卡拉奇的说唱明星ere’s a striking and mysterious debut from the Dominican Republic, where film-maker Nino Martínez Sosa recounts a fascinating true-life story of occupation and resistance from the turn of the last century. Olivorio Mateo was a peasant and faith healer who became known to his disciples as Papa Liborio; he built a self-sufficient community in the mountains. But when US forces occupied in the 1910s, Liborio was branded a bandit, and killed.
Not that you’d know any of the historical facts from watching this, which is set squarely in the arthouse endurance-test genre: there is little to no scene-setting or explainers, with the kind of pacing often euphemistically described by critics as “deliberate”. It begins after Liborio vanishes from his village during a hurricane, presumed dead. When he is found alive, he claims to have returned from God with healing powers and takes a band of followers up into the mountains.
Is he a charlatan? Madman? Or simply an inspirational community leader? Director Sosa’s answer seems to be that the truth is unknowable. So he tells the story through the eyes of six believers, beginning with Liborio’s son. But the most moving is from the perspective of a woman who begs Liborio to bring back her infant child from the dead. A powerfully charismatic leading performance by Vicente Santos is the force of gravity here. He plays Liborio as an ambiguous character: sometimes he seems high on a messiah complex; at others his spirituality feels genuine. In the end he becomes a tragic hero. Santos’s performance is a reminder that awards season only dishes out gongs to a small corner of the film-making world.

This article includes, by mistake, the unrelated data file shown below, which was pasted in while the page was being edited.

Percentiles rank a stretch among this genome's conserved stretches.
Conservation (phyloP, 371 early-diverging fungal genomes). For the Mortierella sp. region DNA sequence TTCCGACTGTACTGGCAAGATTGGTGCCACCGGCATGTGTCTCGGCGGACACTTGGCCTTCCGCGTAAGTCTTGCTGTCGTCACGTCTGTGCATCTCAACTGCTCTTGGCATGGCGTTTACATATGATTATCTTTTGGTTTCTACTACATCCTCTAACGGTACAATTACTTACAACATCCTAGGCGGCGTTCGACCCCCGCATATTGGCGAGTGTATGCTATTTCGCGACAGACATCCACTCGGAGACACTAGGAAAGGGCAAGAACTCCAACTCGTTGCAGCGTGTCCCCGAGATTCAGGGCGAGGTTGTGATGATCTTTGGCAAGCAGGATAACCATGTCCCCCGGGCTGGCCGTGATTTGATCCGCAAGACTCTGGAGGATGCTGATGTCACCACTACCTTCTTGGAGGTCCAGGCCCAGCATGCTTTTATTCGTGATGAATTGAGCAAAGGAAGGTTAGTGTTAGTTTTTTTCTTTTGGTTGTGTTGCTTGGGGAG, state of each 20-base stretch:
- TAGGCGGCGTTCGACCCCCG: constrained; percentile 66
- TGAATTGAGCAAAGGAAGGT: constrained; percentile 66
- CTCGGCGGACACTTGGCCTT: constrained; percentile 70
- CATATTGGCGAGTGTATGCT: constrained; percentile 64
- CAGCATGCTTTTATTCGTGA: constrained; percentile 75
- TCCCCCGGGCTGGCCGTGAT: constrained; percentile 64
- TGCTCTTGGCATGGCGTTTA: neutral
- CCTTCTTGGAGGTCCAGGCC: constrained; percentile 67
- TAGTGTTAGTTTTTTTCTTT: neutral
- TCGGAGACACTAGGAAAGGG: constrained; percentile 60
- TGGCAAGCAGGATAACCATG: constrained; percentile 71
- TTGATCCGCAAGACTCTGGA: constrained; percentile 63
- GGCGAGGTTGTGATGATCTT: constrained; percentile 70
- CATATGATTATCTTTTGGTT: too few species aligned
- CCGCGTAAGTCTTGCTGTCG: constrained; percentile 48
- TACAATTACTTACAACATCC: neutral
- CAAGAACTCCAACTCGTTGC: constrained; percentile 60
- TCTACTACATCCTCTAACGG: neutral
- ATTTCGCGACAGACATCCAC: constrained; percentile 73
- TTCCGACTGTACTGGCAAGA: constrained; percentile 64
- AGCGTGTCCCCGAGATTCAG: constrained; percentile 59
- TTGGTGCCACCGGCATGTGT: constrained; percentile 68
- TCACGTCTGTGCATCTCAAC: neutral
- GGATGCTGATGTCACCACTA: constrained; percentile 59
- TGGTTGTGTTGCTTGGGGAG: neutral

Liborio is shot very simply, using handheld cinematography that gives it a modern feel, and the soundtrack is alive with the sounds of nature. There’s an especially good moment when an American commander is trying to sleep. This is a man who calls Liborio a “witch doctor” and rides into the community vowing to instil law and order (a quick glance around would tell him this is a model community). A mosquito buzzes around his bed, an intruder and unwanted, much like himself.